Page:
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State v. Henry (10/8/2010) ap-2280

State v. Henry (10/8/2010) ap-2280

        The text of this opinion can be corrected before the opinion is published in the 
        Pacific Reporter.    Readers are encouraged to bring typographical or other formal 
        errors to the attention of the Clerk of the Appellate Courts: 

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                                                    Court of Appeals Nos. A-10552 & A-10578 
                                Appellant,               Trial Court Nos. 3HO-08-458 Cr & 
                                                                    3KN-04-2938 Cr 
                                                                    O   P  I  N  I  O  N 
                                                            No. 2280    -    October 8, 2010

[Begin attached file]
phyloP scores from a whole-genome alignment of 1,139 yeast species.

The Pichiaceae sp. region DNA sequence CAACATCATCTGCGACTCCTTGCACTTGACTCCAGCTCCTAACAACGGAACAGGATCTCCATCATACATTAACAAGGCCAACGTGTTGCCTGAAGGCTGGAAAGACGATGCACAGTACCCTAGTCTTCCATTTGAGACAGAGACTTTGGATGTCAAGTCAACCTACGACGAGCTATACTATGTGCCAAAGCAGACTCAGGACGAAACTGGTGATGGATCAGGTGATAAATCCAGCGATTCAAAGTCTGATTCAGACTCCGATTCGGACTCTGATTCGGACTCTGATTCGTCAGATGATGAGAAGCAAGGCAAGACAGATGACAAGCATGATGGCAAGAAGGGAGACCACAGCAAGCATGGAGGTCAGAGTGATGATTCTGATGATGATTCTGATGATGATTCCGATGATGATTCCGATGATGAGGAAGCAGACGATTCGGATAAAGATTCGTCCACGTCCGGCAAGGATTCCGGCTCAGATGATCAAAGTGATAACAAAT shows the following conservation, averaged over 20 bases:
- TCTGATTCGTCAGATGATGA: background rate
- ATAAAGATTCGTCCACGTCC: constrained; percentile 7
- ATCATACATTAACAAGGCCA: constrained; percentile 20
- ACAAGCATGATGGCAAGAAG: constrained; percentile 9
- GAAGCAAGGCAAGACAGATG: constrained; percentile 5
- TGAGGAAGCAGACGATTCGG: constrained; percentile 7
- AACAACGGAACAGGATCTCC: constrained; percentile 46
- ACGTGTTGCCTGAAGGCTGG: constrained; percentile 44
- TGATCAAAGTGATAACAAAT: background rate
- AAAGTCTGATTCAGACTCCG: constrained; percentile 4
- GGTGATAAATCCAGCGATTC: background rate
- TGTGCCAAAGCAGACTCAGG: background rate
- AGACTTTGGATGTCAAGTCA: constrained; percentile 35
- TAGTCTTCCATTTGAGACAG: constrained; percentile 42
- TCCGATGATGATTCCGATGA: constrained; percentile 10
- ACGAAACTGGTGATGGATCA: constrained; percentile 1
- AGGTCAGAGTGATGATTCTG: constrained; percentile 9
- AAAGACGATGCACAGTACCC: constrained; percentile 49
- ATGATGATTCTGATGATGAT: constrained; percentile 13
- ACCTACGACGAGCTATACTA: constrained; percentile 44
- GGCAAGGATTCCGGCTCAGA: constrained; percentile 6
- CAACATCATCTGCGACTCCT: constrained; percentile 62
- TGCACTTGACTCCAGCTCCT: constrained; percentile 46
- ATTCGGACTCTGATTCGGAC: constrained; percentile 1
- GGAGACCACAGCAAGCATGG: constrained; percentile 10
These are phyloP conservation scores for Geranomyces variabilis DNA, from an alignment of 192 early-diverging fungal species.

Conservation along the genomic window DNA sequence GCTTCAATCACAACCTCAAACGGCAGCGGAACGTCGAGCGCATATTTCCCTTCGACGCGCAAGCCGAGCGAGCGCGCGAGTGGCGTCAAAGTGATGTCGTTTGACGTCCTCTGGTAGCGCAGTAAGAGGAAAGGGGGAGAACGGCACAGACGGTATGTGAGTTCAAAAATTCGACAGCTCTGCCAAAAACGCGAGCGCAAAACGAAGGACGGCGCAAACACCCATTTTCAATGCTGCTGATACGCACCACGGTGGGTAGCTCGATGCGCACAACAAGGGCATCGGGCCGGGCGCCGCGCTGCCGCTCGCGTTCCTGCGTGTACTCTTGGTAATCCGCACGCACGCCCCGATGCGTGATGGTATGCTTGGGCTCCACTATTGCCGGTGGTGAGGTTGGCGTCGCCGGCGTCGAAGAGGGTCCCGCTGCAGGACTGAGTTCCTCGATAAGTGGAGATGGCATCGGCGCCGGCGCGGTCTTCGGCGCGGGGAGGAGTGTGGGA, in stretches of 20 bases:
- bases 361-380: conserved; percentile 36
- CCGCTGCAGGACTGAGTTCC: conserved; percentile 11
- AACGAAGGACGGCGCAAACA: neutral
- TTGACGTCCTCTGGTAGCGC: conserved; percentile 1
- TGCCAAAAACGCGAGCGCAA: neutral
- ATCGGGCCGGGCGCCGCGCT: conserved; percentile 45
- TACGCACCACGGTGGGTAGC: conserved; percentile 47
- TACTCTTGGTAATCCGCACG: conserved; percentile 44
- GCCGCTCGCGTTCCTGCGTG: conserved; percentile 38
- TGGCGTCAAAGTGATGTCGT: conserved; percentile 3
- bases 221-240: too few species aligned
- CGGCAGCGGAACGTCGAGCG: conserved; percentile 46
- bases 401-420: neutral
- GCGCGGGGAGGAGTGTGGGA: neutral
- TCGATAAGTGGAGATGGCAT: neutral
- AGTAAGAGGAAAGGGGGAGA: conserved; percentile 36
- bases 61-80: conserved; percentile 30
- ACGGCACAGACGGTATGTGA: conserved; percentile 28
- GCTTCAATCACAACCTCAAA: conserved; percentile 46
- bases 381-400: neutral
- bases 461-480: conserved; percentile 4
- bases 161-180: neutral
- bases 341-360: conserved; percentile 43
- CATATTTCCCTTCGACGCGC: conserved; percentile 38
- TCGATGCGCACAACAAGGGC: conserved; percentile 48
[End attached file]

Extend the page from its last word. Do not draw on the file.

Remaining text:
Appeals     from   the  Superior    Court,  Third   Judicial   District, 
                Homer,     Carl  Bauman,     Judge   (State  v.  Henry),   and   Kenai, 
                Charles T. Huguelet, Judge (State v. Fulton). 

                Appearances:     Eric A. Ringsmuth, Assistant Attorney General, 
                Office   of   Special   Prosecutions   and   Appeals,   Anchorage,   and 
                Daniel S. Sullivan, Attorney General, Juneau, for the Appellant. 
                Julia D. Moudy, Assistant Public Defender, and Quinlan Steiner, 
                Public Defender, Anchorage, for Appellee Lee Henry.  Sarah T. 
                White, Assistant Public Defender, and Quinlan Steiner, Public 
                Defender, Anchorage, for Appellee Matthew Fulton. 

                Before:    Coats,    Chief  Judge,   and  Mannheimer      and   Bolger, 

                MANNHEIMER, Judge.
                COATS, Chief Judge, concurring. 

                Both   of   the   defendants   in   these   consolidated   appeals   entered   into   plea 

agreements with the State to resolve the criminal charges pending against them.  In each 

----------------------- Page 2-----------------------